Our days were often filled with taking walks to Central Park on the railroad tracks. Once there, we would walk around the lake and I would play on the playground. On certain occasions, bands would be playing, so we would stop, listen, and sometimes dance. Grandma would drive me to the local drugstore where she would buy me my favorite shade of lipstick (even though I wasn’t allowed to wear make-up yet). I still remember the wonderful purple tone I once chose.
But, I think my favorite thing of all was sipping on one of Grandma’s delicious, homemade chocolate malts. They were the best and we always shared.
As I grew up, Grandma remained one of my very best friends. I talked to her about things that I never talked to anyone else about. She was the best listener, always caring, and always supportive. My grandparents owned the family cabin when I was growing up, and my family spent many summer weekends with them. Grandma went from rocking me in the hammock when I was little to taking long walks with me through the woods where our conversations ran deep. We spent many hours on the cabin deck overlooking the lake while we drank Pepsi (it was always Pepsi), talked about life, and laughed over many card games of Canasta. There was also a garden center near the cabin where we went to pick out annuals (flowers) to provide pops of color in her gardens and pots every spring. I spent many hours helping her plant annuals in her gardens, and weed throughout the summer. As you can imagine, our conversations continued.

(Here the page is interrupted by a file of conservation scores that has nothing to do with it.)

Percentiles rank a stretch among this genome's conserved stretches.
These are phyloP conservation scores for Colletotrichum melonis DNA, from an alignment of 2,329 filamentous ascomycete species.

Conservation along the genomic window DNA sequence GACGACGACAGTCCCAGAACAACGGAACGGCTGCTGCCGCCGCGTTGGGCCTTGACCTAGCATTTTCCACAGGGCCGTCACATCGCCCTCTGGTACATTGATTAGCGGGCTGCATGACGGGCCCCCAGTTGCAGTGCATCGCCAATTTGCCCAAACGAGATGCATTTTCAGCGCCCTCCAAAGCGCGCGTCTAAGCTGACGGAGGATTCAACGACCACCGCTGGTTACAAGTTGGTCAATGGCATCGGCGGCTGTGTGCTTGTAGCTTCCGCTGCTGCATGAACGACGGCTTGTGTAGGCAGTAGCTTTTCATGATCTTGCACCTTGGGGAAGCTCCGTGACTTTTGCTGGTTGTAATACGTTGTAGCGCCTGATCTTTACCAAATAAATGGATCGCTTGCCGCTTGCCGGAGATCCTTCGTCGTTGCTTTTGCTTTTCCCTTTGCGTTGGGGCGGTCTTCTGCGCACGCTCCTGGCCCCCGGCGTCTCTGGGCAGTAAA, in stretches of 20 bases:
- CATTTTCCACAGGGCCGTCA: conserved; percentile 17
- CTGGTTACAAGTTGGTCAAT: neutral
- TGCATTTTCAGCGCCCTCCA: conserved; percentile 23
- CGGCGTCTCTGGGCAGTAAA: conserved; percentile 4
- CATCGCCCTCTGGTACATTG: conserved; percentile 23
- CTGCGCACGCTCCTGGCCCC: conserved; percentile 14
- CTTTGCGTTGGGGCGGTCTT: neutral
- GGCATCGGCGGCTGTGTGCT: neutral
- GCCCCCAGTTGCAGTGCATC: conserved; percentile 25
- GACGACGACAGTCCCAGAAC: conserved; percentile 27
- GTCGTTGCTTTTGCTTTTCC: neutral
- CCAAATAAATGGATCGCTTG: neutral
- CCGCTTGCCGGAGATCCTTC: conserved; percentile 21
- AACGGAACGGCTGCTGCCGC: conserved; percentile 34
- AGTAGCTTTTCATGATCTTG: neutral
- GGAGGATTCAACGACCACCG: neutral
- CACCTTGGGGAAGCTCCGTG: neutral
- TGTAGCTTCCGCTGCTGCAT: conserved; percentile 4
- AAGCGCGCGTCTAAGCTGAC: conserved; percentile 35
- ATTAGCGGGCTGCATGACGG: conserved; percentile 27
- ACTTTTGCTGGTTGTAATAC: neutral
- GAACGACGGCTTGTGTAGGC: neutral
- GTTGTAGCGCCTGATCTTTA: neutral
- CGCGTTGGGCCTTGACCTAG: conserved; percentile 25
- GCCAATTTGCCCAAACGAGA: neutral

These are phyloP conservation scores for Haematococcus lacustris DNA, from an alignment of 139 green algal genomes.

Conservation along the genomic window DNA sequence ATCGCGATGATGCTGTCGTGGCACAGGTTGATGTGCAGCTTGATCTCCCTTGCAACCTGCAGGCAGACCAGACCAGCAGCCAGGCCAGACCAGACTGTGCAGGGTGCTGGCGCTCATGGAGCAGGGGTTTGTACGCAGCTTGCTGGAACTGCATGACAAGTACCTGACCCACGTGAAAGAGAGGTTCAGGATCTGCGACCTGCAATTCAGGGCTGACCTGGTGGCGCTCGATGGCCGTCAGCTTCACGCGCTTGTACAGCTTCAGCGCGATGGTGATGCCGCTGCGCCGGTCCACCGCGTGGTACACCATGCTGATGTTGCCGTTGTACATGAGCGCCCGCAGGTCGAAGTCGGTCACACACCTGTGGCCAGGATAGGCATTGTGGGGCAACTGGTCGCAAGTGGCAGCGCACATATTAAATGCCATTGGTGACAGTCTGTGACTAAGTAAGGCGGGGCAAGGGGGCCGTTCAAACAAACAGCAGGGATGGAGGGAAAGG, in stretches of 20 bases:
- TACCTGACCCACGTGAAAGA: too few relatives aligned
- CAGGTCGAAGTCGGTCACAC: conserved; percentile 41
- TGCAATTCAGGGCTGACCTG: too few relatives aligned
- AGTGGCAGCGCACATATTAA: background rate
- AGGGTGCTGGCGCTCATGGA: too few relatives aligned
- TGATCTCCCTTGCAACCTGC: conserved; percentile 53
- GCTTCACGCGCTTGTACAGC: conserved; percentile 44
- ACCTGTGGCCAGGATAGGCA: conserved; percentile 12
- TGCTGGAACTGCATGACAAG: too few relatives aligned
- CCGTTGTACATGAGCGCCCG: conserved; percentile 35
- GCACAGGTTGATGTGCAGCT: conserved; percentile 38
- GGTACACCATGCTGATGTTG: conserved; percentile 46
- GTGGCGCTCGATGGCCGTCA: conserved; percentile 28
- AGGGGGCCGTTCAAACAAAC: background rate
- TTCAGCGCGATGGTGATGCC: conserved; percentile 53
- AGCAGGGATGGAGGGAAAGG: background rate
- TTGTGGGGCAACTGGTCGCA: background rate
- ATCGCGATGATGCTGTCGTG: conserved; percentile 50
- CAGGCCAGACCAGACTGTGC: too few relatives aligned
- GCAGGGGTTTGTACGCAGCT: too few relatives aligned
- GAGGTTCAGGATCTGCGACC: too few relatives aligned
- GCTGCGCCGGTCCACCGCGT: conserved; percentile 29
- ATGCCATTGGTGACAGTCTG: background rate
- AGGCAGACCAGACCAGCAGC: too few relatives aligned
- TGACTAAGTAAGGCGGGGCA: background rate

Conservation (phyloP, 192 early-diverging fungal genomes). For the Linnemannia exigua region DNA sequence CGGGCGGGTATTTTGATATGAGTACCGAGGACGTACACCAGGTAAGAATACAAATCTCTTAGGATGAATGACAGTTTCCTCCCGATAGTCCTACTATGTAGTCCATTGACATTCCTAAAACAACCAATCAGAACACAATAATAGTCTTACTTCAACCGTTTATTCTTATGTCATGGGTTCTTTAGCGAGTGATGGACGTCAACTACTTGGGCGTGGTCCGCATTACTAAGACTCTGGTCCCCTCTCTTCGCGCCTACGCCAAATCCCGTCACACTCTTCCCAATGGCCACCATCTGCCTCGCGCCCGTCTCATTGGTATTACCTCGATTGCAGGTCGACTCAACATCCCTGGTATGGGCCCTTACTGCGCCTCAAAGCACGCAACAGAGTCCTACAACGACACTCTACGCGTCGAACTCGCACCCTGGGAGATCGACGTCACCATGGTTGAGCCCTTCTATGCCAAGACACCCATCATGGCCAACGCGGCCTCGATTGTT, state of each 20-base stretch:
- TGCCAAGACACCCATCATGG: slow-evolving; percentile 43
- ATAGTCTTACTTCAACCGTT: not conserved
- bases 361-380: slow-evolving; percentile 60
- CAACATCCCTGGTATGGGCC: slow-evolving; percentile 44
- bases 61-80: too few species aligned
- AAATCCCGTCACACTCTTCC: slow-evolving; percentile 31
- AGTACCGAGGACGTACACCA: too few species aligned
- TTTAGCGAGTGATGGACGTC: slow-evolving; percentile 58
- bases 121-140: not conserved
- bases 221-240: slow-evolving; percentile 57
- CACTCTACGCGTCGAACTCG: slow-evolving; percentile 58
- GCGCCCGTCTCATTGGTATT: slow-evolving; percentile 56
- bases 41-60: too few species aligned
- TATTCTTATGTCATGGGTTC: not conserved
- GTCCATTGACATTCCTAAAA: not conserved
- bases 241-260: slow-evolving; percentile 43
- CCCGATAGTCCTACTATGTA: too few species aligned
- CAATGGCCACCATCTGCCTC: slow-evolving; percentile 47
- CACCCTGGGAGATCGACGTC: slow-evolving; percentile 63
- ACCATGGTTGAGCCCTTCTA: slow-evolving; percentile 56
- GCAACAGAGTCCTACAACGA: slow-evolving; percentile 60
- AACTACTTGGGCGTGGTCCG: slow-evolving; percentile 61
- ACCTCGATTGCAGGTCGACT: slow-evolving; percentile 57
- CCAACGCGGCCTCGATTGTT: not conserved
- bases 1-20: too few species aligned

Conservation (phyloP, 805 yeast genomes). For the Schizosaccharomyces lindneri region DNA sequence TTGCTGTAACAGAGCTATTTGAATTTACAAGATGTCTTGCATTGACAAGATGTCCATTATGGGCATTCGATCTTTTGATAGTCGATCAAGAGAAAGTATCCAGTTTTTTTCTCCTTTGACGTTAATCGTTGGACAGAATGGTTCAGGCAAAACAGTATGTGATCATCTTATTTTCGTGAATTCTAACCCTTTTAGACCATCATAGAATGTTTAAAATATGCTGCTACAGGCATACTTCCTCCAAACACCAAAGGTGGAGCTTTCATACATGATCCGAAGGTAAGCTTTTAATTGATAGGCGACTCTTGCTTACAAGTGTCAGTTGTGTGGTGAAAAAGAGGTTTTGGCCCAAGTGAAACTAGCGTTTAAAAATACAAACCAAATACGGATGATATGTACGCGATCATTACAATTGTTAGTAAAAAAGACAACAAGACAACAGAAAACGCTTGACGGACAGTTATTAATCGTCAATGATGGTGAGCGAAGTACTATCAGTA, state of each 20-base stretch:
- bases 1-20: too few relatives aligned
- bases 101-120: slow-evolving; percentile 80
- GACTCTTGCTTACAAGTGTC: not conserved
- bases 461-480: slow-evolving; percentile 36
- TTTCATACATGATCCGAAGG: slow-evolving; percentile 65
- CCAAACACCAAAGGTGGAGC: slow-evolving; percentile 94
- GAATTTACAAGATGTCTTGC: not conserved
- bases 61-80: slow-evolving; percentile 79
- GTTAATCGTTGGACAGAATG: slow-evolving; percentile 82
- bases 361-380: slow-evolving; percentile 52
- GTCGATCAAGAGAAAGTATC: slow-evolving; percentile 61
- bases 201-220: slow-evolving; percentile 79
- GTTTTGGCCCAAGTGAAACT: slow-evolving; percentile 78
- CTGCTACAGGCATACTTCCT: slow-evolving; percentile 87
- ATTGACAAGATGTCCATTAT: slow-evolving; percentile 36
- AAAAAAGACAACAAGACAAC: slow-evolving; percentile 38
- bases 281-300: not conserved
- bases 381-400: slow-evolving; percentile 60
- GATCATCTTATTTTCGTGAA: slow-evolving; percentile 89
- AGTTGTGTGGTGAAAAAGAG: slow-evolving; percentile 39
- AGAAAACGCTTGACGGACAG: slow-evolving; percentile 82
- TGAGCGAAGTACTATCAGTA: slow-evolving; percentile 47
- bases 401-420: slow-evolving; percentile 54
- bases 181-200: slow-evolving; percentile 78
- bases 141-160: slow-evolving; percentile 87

I can hear her voice repeating the two phrases she always said to me: “You done good, kid;” and, “You are perfect just the way you are.” These were always followed by one of her hugs. I can just see her red cheeks and sweet smile as I’m hearing her words in my head. Gosh I miss her.